Re-pointing a chimney refers to removing the mortar and applying new mortar to the areas surrounding the brick. The mortar joints stabilise the chimney and prevent water and debris from entering the inner recesses of the chimney. Re-pointing, also known as tuck-pointing, is necessary when mortar joints crack, crumble or otherwise fail. Exposure to freeze-thaw weather patterns often cause cracks and crumbling on a chimney, and may turn small cracks into large problems.
- Skill level:
- Moderately Challenging
Other People Are Reading
Things you need
- Masonry grinder
- Hand-held whisk broom
- Wire brush
- Spray bottle
- Thin trowel
- Striking tool
Position a hand-held power masonry grinder onto the mortar joint. Set the blade depth to 1/2 to 3/4 inch to remove old mortar.
Turn the grinder on and move it along the mortar joints to remove old mortar. Begin on damaged or loose horizontal mortar joints, then grind out damaged or loose vertical mortar joints.
Sweep out debris from the mortar joints with a hand-held whisk broom. Brush out stuck pieces of mortar with a wire brush.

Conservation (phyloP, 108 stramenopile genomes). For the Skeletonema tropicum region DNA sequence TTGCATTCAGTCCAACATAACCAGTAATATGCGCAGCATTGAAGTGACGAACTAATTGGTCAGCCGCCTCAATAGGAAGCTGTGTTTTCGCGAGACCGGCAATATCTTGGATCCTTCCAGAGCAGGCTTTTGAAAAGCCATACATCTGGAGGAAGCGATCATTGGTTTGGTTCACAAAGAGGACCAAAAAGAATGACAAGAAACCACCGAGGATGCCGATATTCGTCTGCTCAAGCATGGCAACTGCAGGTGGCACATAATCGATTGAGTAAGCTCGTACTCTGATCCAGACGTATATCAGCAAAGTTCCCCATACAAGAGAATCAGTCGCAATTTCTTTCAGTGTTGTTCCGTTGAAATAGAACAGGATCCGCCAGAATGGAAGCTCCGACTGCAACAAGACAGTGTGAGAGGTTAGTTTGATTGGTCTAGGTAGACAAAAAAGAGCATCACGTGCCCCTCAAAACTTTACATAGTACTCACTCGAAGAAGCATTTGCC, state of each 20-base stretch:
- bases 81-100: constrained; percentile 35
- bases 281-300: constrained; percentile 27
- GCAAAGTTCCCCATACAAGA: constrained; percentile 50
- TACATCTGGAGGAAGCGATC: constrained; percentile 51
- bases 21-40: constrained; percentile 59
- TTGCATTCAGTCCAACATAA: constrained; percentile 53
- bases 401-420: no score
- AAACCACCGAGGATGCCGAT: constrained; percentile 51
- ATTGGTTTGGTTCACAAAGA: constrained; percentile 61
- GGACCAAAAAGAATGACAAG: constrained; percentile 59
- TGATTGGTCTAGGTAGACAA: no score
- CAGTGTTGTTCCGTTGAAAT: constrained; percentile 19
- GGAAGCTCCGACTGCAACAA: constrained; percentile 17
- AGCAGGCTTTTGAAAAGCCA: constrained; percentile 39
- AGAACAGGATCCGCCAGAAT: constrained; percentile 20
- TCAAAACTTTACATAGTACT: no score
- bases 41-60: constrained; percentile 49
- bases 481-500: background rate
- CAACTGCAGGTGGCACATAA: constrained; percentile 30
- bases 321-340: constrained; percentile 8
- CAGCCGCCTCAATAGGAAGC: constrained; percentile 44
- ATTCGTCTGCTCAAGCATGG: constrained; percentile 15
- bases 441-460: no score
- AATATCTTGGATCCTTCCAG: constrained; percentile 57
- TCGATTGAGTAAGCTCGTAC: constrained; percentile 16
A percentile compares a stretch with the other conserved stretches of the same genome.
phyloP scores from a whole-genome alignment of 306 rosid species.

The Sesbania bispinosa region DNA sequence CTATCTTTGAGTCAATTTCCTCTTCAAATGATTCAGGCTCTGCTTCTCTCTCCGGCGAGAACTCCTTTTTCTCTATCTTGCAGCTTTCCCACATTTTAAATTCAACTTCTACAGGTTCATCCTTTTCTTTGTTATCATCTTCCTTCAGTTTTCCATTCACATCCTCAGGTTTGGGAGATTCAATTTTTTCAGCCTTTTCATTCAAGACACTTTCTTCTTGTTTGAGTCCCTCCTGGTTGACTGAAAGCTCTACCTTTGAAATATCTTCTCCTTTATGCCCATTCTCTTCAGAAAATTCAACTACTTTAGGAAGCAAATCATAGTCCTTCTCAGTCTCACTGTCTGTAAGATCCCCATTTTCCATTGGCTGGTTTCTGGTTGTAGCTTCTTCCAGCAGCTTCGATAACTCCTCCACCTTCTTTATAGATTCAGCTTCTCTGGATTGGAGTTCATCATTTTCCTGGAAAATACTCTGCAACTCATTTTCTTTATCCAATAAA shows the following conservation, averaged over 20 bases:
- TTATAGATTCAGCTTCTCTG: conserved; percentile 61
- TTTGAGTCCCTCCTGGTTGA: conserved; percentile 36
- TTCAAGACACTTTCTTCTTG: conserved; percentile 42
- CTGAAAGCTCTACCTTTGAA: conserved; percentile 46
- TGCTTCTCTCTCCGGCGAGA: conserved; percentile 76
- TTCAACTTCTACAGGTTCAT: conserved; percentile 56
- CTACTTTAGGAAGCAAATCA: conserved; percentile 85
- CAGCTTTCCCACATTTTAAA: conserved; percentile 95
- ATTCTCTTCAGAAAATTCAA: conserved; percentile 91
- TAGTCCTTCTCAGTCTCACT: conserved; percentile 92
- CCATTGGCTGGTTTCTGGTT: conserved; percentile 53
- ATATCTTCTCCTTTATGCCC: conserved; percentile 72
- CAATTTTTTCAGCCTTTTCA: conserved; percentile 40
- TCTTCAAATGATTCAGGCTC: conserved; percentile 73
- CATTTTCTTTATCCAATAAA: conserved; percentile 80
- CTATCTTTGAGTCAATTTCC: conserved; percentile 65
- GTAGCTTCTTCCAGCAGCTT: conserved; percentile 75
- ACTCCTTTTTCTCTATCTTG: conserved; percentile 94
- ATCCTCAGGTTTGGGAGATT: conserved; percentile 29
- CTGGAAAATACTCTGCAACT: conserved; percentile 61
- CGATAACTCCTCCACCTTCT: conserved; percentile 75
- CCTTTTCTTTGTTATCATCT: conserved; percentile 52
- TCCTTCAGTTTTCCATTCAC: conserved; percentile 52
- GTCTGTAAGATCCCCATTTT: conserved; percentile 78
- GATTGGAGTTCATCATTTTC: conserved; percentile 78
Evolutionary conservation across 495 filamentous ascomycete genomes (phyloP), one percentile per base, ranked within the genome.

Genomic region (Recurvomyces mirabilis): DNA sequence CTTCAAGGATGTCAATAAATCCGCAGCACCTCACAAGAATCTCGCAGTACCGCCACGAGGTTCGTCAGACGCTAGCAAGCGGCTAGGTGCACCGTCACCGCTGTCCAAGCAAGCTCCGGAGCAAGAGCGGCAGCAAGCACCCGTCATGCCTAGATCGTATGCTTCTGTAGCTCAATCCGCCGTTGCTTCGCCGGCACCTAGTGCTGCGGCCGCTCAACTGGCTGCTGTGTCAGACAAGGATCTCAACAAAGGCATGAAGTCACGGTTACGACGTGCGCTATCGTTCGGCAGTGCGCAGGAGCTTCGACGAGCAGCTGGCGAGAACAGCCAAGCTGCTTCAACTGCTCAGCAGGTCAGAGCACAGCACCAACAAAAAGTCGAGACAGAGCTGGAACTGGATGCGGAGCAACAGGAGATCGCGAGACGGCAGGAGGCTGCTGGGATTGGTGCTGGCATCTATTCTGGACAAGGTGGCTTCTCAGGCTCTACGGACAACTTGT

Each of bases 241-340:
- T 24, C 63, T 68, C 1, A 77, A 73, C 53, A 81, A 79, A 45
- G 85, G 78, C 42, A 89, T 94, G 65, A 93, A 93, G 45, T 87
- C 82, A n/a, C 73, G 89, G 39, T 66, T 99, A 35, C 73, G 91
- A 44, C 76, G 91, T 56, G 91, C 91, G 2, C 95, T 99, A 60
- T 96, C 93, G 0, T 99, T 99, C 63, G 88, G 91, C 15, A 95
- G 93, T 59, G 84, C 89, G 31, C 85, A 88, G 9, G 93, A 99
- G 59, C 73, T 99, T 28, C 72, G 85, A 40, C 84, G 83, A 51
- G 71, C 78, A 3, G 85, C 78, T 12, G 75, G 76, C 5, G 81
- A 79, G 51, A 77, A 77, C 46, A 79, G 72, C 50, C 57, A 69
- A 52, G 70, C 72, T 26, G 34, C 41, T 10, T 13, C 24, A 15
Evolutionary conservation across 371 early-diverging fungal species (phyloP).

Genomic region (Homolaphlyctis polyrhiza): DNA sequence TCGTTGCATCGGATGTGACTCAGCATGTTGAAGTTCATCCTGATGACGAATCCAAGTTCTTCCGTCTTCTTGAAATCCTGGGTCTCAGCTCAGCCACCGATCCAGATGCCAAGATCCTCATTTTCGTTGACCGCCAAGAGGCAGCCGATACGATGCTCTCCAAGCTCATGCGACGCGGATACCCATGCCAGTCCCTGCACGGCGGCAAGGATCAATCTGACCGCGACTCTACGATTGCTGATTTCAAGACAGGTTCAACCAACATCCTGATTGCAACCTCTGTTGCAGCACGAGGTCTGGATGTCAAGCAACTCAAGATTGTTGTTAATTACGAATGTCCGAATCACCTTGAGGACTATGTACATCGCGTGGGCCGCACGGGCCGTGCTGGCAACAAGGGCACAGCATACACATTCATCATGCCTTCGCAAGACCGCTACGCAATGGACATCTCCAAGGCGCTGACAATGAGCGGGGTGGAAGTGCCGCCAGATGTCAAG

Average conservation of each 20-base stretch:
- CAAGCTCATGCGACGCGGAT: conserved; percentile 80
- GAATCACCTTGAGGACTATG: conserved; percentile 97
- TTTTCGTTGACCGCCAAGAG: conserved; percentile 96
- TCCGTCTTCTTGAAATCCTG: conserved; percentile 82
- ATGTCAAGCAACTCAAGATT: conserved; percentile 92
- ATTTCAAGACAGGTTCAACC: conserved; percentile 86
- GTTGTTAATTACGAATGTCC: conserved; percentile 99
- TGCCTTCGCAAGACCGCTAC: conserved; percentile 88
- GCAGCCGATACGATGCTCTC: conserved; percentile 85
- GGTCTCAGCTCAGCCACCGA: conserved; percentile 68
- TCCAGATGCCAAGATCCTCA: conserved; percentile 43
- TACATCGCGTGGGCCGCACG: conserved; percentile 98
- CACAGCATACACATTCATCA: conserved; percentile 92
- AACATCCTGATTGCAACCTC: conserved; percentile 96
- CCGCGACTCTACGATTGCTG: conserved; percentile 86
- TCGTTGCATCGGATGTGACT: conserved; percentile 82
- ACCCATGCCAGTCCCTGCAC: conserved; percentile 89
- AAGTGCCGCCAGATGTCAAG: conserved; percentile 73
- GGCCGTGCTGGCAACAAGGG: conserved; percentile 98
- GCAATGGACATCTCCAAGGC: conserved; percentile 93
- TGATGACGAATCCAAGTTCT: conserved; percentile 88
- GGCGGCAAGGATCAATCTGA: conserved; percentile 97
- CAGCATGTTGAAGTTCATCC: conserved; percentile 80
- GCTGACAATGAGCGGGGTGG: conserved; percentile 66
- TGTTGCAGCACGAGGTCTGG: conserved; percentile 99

Mix water and mortar in a bucket to form a thick paste, according to manufacturer directions.
Mist the mortar joints with plain water from a spray bottle. Misting dry mortar joints prevents the brick from sucking the moisture out of the new mortar.
Dip a trowel into the mortar and place the mortar onto a hawk. A hawk is a flat holder with a handle on the bottom, used for holding mortar as you fill in mortar joints.
Place the hawk up to the empty mortar joint with the edge of the hawk just under the mortar joint. Push mortar off the hawk into the mortar joint with a thin trowel. Press the mortar into the joint as far as possible. Move the hawk along the empty mortar joints, push the mortar into the joints deeply until mortar is in all joints.
Place a striking tool onto the new mortar joints and drag it along the mortar while pressing the mortar tightly into the mortar joint.
Tips and warnings
- Wear safety glasses and gloves while grinding mortar joints.
- 20 of the funniest online reviews ever
- 14 Biggest lies people tell in online dating sites
- Hilarious things Google thinks you're trying to search for